For more photos and story...
Fender amps are great. They're just not for me. The two amps that I am currently using are a tube Standel and an Echo-Sonic. These are not your everyday amps, and I get a lot of questions about them.
I wrote a history of Standel Amps for the new Standel company, which is making great reissues of the early Standel amps. I won't reprise the whole story here, but I will tell a few details. Standel started in 1953 with a man named Bob Crooks, who built custom amps in his garage in Temple City, CA. His amps were used by Merle Travis, Joe Maphis, Speedy West, Grady Martin, Chet Atkins, etc., etc.
Standels were known for their clean, twangy sound. They were only made on a custom basis and used exceptionally large output and power transformers coupled with a JBL 15" speaker, which gave the amp a very solid low end (with no distortion) and made it very, very loud.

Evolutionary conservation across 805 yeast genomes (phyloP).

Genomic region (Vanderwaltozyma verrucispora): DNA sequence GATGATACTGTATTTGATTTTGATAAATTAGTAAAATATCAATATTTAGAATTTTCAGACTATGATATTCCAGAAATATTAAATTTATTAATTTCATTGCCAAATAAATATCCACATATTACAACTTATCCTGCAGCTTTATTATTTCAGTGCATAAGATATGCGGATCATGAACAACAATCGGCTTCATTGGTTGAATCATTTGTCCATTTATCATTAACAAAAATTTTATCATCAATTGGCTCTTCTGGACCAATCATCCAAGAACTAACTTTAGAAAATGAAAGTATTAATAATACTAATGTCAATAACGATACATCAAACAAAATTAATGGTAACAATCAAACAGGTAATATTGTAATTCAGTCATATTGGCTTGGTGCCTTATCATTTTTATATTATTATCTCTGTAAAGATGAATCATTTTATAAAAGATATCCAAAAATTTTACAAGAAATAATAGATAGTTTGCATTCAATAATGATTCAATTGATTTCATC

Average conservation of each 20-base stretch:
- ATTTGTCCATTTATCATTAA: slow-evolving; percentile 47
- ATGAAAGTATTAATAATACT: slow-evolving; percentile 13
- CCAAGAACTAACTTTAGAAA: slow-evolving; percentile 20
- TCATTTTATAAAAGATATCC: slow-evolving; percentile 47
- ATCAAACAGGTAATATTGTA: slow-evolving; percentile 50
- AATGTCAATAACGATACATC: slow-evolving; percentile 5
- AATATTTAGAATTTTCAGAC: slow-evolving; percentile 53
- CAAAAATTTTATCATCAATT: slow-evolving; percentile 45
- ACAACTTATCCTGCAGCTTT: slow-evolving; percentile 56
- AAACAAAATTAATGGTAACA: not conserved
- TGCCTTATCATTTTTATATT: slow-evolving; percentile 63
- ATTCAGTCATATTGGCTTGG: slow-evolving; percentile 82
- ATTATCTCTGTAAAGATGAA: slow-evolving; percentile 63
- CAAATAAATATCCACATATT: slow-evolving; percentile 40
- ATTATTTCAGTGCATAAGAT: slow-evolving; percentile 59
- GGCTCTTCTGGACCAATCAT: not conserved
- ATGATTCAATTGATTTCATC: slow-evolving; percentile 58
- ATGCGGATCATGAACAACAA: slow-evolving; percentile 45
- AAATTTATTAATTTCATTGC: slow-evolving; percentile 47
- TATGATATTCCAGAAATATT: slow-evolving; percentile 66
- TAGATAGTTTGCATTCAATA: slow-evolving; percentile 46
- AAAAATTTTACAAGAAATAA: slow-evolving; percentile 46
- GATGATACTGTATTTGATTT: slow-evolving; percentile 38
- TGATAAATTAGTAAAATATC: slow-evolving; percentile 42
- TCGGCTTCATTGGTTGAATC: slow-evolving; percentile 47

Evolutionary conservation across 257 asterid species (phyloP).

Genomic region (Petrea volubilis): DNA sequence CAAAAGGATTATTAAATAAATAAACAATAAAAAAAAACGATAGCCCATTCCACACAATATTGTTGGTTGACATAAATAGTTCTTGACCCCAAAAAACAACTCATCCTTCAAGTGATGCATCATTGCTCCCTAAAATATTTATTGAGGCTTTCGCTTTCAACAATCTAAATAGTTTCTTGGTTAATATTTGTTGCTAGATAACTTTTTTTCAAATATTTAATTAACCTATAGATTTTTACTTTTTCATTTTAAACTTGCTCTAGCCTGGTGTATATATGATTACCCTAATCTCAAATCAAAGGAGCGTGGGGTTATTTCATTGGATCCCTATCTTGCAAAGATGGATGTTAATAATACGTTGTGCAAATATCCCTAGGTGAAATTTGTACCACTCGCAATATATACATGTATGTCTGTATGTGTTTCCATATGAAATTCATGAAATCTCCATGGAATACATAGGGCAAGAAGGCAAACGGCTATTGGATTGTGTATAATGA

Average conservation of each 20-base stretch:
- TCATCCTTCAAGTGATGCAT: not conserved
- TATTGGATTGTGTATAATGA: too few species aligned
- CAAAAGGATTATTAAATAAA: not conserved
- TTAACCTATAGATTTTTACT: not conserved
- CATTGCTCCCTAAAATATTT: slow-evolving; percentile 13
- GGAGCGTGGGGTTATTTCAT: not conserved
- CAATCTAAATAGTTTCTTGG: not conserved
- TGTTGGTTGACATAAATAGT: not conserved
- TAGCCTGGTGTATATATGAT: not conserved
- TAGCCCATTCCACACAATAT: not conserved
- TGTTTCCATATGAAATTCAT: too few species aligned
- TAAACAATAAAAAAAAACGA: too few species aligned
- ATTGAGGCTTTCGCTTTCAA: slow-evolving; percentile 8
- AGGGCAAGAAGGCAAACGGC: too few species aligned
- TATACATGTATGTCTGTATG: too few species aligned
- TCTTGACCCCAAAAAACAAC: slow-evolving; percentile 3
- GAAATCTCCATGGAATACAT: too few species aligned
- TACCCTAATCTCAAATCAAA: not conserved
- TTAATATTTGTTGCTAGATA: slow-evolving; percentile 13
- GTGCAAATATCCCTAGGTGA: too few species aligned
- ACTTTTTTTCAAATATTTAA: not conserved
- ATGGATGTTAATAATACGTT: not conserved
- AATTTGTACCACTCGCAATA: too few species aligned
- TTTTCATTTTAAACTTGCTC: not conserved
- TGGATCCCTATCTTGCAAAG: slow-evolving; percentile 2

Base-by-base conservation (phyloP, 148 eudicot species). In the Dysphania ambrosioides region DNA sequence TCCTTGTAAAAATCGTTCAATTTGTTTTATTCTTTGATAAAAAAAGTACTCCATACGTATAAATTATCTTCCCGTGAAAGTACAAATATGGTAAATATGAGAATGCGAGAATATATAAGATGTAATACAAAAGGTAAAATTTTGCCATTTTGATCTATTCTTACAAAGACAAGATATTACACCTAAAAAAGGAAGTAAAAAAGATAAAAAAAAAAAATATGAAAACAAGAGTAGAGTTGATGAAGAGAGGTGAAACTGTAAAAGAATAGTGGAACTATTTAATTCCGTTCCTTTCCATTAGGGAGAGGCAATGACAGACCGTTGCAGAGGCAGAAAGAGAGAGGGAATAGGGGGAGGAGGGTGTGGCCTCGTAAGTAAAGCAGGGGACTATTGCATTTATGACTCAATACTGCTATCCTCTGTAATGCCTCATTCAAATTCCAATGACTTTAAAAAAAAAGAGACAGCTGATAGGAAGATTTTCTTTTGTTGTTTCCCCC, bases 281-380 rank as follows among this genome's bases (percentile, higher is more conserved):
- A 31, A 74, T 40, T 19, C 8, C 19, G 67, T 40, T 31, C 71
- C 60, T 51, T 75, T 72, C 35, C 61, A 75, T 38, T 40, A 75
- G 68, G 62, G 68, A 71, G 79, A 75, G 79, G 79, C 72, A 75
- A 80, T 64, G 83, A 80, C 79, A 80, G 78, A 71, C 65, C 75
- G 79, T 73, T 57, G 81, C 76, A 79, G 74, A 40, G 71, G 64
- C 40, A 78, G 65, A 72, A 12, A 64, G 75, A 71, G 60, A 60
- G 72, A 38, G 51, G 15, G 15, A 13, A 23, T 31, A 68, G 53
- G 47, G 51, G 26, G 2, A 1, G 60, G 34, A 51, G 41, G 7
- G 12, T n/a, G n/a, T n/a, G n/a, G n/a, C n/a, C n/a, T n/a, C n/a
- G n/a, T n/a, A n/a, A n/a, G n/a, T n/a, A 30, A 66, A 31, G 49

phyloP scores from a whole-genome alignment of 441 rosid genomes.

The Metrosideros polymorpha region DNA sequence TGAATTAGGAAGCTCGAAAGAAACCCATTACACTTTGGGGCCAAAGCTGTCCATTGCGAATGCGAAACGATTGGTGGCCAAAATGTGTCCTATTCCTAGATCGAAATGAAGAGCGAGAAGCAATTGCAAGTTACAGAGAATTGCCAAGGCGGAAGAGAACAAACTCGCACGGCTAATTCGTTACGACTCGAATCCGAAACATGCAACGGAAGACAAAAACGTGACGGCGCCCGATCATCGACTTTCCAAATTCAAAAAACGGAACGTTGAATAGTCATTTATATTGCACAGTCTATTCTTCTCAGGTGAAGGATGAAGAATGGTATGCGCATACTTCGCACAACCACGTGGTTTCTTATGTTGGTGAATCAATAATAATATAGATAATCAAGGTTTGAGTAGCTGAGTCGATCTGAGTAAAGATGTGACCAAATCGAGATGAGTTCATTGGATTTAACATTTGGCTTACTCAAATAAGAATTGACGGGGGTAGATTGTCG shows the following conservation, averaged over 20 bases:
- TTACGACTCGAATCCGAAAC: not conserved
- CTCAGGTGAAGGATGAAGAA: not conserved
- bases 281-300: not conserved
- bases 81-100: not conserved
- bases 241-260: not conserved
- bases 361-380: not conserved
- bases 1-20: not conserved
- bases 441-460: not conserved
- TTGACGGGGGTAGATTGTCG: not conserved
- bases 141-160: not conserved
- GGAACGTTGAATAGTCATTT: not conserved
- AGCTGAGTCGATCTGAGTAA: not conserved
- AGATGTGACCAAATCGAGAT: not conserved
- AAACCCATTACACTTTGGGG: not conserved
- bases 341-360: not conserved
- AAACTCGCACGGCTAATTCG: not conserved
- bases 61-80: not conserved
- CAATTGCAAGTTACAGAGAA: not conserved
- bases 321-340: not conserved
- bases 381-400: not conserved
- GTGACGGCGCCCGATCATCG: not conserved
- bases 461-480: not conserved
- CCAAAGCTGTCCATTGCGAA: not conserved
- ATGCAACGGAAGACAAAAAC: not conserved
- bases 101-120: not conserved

The first custom-made amp, known as the 25L15 (which stood for 25 watts, Lansing 15" speaker), proved too expensive to make, so after about 75 amps, Standel switched to mass-produced amplifiers.
I own two 25L15 amps. The white amp is an original 1950s Standel. It is not a production model, but rather an unusual prototype amplifier, or "Shop" amp used for several different prototype models. Bob Crooks told me when he saw my amp that the two tacks placed on the top of the amp (noticeable in the picture of the top and back of the amp) meant that it was prototype number 2. After borrowing Merle Travis' amp from R.C. Allen, this amp was changed back to the original 25L15 schematic, though it uses EL34 tubes instead of the original 807 tubes.